Natural Resources, School of


Date of this Version



Transactions of the ASABE, Vol. 54(5): 1589-1597


US government work.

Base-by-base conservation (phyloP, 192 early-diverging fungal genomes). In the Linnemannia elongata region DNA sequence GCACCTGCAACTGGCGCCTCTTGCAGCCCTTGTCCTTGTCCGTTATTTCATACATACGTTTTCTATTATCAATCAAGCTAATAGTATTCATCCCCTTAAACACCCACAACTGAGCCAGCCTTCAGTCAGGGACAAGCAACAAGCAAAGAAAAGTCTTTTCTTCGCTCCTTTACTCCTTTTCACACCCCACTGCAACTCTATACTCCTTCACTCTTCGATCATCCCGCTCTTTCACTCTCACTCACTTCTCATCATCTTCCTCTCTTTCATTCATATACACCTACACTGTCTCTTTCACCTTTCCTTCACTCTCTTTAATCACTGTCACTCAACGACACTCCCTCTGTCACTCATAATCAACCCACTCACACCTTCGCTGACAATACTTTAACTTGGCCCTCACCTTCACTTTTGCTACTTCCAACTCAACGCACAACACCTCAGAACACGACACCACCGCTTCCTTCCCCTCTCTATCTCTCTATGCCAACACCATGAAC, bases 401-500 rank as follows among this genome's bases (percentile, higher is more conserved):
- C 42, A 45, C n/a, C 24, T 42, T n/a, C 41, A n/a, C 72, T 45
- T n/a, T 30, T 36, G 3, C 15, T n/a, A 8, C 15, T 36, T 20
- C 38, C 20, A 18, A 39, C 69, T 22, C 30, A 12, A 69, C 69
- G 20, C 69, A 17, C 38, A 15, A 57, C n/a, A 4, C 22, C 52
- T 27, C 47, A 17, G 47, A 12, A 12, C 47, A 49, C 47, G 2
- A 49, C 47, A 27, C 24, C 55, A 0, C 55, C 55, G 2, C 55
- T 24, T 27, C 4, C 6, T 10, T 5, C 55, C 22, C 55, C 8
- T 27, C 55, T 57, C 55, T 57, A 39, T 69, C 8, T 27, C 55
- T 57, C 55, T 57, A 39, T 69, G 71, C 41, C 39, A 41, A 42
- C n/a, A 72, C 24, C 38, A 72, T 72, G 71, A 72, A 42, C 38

Numerous existing spectral‐based soil heat flux (G) models have shown wide variation in performance for maize and soybean cropping systems in Nebraska, indicating the need for localized calibration and model development. The objectives of this article are to develop a semi‐empirical model to estimate G from a normalized difference vegetation index (NDVI) and net radiation (Rn) for maize (Zea mays L.) and soybean (Glycine max L.) fields in the Great Plains, and present the suitability of the developed model to estimate G under similar and different soil and management conditions. Soil heat fluxes measured in both irrigated and rainfed fields in eastern and south‐central Nebraska were used for model development and validation. An exponential model that uses NDVI and Rn was found to be the best to estimate G based on r2 values. The effect of geographic location, crop, and water management practices were used to develop semi‐empirical models under four case studies. Each case study has the same exponential model structure but a different set of coefficients and exponents to represent the crop, soil, and management practices. Results showed that the semi‐empirical models can be used effectively for G estimation for nearby fields with similar soil properties for independent years, regardless of differences in crop type, crop rotation, and irrigation practices, provided that the crop residue from the previous year is more than 4000 kg ha‐1. The coefficients calibrated from particular fields can be used at nearby fields in order to capture temporal variation in G. However, there is a need for further investigation of the models to account for the interaction effects of crop rotation and irrigation. Validation at an independent site having different soil and crop management practices showed the limitation of the semi‐empirical model in estimating G under different soil and environment conditions.